***This is an adaptation of a recent speech I gave based on the classic children’s book The Carrot Seed by Ruth Krauss.***
THE CARROT SEED by Ruth Krauss1
A little boy planted a carrot seed.
His Mother said, “I’m afraid it won’t come up”.
His Father said, “I’m afraid it won’t come up”.
His big brother said, “It won’t come up”.
Everyday the little boy pulled the weeds around the seed and sprinkled the ground with water.
But nothing came up.
And nothing came up.
Everyone kept saying it wouldn’t come up.
But he still pulled up the weeds around it every day and sprinkled the ground with water.
And then, one day,
A carrot came up.
Just as the little boy had known2 it would.
This seems like a simple book, but I wanted to make sure my interpretation wasn’t way off base…
So, I looked at a couple of book reviews to see if the way I interpreted it was what others thought…it turns out it’s not. Let me show you some of these reviews.
- When a little boy plants a carrot seed, everyone tells him it won’t grow. But when you are very young, there are some things that you just know, and the little boy knows that one day a carrot will come up. So he waters his seed, and pulls the weeds, and he waits…This beautiful simple classic is a fantastic “how-to” story about gardening, which teaches the patience and technique of planting a seed and helping it grow.
– If this is a “how to” book about gardening, then I am way off…Let’s see if the next review picks up on any subtle metaphors?
- The plot of this one is, some kid tries to grow a carrot and everyone doubts him. “That’ll never work,” say his parents. “What a terrible plan,” says his brother. But the kid waters it and – wait for it – it grows! Of courseit grows, it’s a stupid carrot. Do you know how easy it is to grow a carrot? It’s like one step up from crab grass. I don’t know why anyone would need a book on how to grow a carrot.
– Yep, strike 2! I’m beginning to feel like I’m the one who missed the point?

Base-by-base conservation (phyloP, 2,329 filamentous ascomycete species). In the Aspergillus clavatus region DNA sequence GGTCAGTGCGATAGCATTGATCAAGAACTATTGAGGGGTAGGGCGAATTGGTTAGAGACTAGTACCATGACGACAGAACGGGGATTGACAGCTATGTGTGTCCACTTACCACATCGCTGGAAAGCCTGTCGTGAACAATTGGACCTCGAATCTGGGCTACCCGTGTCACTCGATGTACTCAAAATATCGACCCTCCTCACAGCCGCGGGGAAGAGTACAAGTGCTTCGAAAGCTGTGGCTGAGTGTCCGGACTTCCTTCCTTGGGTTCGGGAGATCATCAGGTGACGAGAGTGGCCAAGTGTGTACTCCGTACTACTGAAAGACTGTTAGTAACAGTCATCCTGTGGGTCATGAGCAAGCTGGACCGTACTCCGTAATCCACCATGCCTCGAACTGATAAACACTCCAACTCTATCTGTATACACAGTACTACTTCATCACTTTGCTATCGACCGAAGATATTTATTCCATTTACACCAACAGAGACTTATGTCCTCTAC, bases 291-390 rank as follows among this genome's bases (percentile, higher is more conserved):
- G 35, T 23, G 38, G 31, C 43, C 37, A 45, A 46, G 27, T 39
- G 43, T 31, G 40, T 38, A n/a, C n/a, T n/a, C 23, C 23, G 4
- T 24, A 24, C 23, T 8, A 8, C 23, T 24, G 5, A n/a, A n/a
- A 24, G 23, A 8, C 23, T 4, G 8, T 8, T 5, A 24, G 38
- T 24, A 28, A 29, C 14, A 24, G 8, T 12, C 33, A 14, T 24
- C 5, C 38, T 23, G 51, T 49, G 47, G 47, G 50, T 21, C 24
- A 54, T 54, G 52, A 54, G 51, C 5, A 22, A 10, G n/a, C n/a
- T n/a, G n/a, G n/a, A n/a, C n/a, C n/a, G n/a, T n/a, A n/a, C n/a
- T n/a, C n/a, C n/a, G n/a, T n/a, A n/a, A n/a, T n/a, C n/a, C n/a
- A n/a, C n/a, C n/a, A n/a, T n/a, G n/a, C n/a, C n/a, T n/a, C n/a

- This book is deep. It explores the complex nature of family and gardening technique. I’m not sure what is going on with his landscape for planting the seed. Are we not seeing the whole picture or is he really planting a single carrot seed in a small patch of dirt? I would question his gardening know-how. How is the soil? What kind of fertilization is done? The shovel also seems much too large for the task at hand. Although this boy’s gardening skills have come into serious question, I still don’t appreciate the lack of support from the family. What is this book teaching my children? Are we encouraging kids to not try something because everyone else says it won’t work? I find the lack of family unity deeply disturbing, except for the older brother, which is to be expected. The one bright spot in the book is the boy’s resilience and dedication to this carrot. But the end gets a little fishy when nothing has come up for however many days and then suddenly it all comes up at once. It seems to me that better books on gardening must be out there.
– Yeah, so I never imagined this was actually a book about growing carrots, I saw the entire thing as a metaphor for believing in yourself…
I didn’t look at this story in terms of gardening at all, let me give you my interpretation, which is clearly wrong, but if a little boy can grow a carrot in a suspect patch of dirt and a giant shovel, perhaps I can gleam something useful from this literary gardening masterpiece.
My take is: even when people doubt you, sometimes it pays to believe in yourself, even if it means disagreeing with those who are close to you.
Apparently, when I was little, I missed the point on gardening completely, but this book was everything to me when I was young, I loved this little epistemological jewel.